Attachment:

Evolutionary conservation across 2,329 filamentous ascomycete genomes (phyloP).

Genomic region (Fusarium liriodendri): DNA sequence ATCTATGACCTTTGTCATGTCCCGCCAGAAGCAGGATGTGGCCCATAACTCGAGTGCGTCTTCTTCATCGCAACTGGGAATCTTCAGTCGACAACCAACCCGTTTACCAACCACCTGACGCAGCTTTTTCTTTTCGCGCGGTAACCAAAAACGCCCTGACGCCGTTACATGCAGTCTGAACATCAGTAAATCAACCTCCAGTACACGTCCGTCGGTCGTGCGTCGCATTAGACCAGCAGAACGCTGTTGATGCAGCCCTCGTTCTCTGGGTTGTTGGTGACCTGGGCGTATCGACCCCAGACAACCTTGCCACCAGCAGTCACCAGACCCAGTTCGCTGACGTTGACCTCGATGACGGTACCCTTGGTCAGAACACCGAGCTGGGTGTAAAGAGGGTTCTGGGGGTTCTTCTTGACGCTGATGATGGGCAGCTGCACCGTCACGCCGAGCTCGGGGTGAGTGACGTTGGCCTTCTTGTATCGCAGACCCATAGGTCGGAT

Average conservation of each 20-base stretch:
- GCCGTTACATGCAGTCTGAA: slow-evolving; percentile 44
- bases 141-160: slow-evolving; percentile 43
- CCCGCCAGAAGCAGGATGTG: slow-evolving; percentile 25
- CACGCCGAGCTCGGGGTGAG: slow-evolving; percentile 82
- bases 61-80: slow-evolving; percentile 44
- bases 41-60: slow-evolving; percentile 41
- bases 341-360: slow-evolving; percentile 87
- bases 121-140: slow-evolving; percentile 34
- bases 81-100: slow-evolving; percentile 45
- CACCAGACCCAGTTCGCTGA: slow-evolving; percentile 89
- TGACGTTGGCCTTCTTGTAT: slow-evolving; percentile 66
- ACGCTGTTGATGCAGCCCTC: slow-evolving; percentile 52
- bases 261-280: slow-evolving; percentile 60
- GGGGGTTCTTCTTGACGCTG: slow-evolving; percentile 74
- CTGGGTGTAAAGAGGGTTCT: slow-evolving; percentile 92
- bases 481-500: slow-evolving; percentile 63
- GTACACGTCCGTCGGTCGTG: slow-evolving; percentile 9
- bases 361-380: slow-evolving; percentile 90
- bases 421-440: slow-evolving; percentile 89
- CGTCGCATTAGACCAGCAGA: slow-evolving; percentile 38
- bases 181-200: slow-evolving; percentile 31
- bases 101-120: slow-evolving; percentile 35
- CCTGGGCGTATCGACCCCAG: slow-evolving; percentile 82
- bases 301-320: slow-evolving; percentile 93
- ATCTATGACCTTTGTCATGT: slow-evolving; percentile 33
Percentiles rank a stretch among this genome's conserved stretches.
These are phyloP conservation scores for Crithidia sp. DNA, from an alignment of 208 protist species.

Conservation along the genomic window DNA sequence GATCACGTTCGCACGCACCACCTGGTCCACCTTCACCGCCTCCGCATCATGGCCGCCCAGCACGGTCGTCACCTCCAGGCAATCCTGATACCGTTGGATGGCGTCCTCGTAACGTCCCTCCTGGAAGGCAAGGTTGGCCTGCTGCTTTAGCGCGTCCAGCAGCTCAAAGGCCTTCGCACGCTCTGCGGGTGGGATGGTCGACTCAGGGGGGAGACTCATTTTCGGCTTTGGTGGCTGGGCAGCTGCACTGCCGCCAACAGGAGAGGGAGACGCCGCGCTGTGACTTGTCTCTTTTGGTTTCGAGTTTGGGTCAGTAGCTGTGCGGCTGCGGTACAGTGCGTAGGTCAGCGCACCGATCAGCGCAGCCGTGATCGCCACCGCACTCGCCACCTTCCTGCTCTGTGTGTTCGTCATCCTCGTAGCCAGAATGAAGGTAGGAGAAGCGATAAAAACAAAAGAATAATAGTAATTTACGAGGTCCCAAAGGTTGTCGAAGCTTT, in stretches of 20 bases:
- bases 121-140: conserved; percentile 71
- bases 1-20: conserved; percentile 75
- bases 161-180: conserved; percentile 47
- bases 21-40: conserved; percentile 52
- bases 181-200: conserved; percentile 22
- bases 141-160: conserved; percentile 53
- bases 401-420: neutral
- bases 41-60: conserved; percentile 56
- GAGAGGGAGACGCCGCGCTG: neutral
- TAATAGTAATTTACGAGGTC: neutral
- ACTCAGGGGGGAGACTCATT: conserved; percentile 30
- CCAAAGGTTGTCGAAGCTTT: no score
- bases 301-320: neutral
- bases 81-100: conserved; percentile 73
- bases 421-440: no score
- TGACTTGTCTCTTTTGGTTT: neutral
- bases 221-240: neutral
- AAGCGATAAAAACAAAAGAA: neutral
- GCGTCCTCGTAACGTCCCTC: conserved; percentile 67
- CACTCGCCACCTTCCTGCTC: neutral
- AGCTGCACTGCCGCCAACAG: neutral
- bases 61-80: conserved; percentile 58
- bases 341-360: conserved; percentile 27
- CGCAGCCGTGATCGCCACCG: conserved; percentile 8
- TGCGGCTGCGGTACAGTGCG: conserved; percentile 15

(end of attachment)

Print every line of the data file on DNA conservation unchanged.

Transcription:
Evolutionary conservation across 2,329 filamentous ascomycete genomes (phyloP).

Genomic region (Fusarium liriodendri): DNA sequence ATCTATGACCTTTGTCATGTCCCGCCAGAAGCAGGATGTGGCCCATAACTCGAGTGCGTCTTCTTCATCGCAACTGGGAATCTTCAGTCGACAACCAACCCGTTTACCAACCACCTGACGCAGCTTTTTCTTTTCGCGCGGTAACCAAAAACGCCCTGACGCCGTTACATGCAGTCTGAACATCAGTAAATCAACCTCCAGTACACGTCCGTCGGTCGTGCGTCGCATTAGACCAGCAGAACGCTGTTGATGCAGCCCTCGTTCTCTGGGTTGTTGGTGACCTGGGCGTATCGACCCCAGACAACCTTGCCACCAGCAGTCACCAGACCCAGTTCGCTGACGTTGACCTCGATGACGGTACCCTTGGTCAGAACACCGAGCTGGGTGTAAAGAGGGTTCTGGGGGTTCTTCTTGACGCTGATGATGGGCAGCTGCACCGTCACGCCGAGCTCGGGGTGAGTGACGTTGGCCTTCTTGTATCGCAGACCCATAGGTCGGAT

Average conservation of each 20-base stretch:
- GCCGTTACATGCAGTCTGAA: slow-evolving; percentile 44
- bases 141-160: slow-evolving; percentile 43
- CCCGCCAGAAGCAGGATGTG: slow-evolving; percentile 25
- CACGCCGAGCTCGGGGTGAG: slow-evolving; percentile 82
- bases 61-80: slow-evolving; percentile 44
- bases 41-60: slow-evolving; percentile 41
- bases 341-360: slow-evolving; percentile 87
- bases 121-140: slow-evolving; percentile 34
- bases 81-100: slow-evolving; percentile 45
- CACCAGACCCAGTTCGCTGA: slow-evolving; percentile 89
- TGACGTTGGCCTTCTTGTAT: slow-evolving; percentile 66
- ACGCTGTTGATGCAGCCCTC: slow-evolving; percentile 52
- bases 261-280: slow-evolving; percentile 60
- GGGGGTTCTTCTTGACGCTG: slow-evolving; percentile 74
- CTGGGTGTAAAGAGGGTTCT: slow-evolving; percentile 92
- bases 481-500: slow-evolving; percentile 63
- GTACACGTCCGTCGGTCGTG: slow-evolving; percentile 9
- bases 361-380: slow-evolving; percentile 90
- bases 421-440: slow-evolving; percentile 89
- CGTCGCATTAGACCAGCAGA: slow-evolving; percentile 38
- bases 181-200: slow-evolving; percentile 31
- bases 101-120: slow-evolving; percentile 35
- CCTGGGCGTATCGACCCCAG: slow-evolving; percentile 82
- bases 301-320: slow-evolving; percentile 93
- ATCTATGACCTTTGTCATGT: slow-evolving; percentile 33
Percentiles rank a stretch among this genome's conserved stretches.
These are phyloP conservation scores for Crithidia sp. DNA, from an alignment of 208 protist species.

Conservation along the genomic window DNA sequence GATCACGTTCGCACGCACCACCTGGTCCACCTTCACCGCCTCCGCATCATGGCCGCCCAGCACGGTCGTCACCTCCAGGCAATCCTGATACCGTTGGATGGCGTCCTCGTAACGTCCCTCCTGGAAGGCAAGGTTGGCCTGCTGCTTTAGCGCGTCCAGCAGCTCAAAGGCCTTCGCACGCTCTGCGGGTGGGATGGTCGACTCAGGGGGGAGACTCATTTTCGGCTTTGGTGGCTGGGCAGCTGCACTGCCGCCAACAGGAGAGGGAGACGCCGCGCTGTGACTTGTCTCTTTTGGTTTCGAGTTTGGGTCAGTAGCTGTGCGGCTGCGGTACAGTGCGTAGGTCAGCGCACCGATCAGCGCAGCCGTGATCGCCACCGCACTCGCCACCTTCCTGCTCTGTGTGTTCGTCATCCTCGTAGCCAGAATGAAGGTAGGAGAAGCGATAAAAACAAAAGAATAATAGTAATTTACGAGGTCCCAAAGGTTGTCGAAGCTTT, in stretches of 20 bases:
- bases 121-140: conserved; percentile 71
- bases 1-20: conserved; percentile 75
- bases 161-180: conserved; percentile 47
- bases 21-40: conserved; percentile 52
- bases 181-200: conserved; percentile 22
- bases 141-160: conserved; percentile 53
- bases 401-420: neutral
- bases 41-60: conserved; percentile 56
- GAGAGGGAGACGCCGCGCTG: neutral
- TAATAGTAATTTACGAGGTC: neutral
- ACTCAGGGGGGAGACTCATT: conserved; percentile 30
- CCAAAGGTTGTCGAAGCTTT: no score
- bases 301-320: neutral
- bases 81-100: conserved; percentile 73
- bases 421-440: no score
- TGACTTGTCTCTTTTGGTTT: neutral
- bases 221-240: neutral
- AAGCGATAAAAACAAAAGAA: neutral
- GCGTCCTCGTAACGTCCCTC: conserved; percentile 67
- CACTCGCCACCTTCCTGCTC: neutral
- AGCTGCACTGCCGCCAACAG: neutral
- bases 61-80: conserved; percentile 58
- bases 341-360: conserved; percentile 27
- CGCAGCCGTGATCGCCACCG: conserved; percentile 8
- TGCGGCTGCGGTACAGTGCG: conserved; percentile 15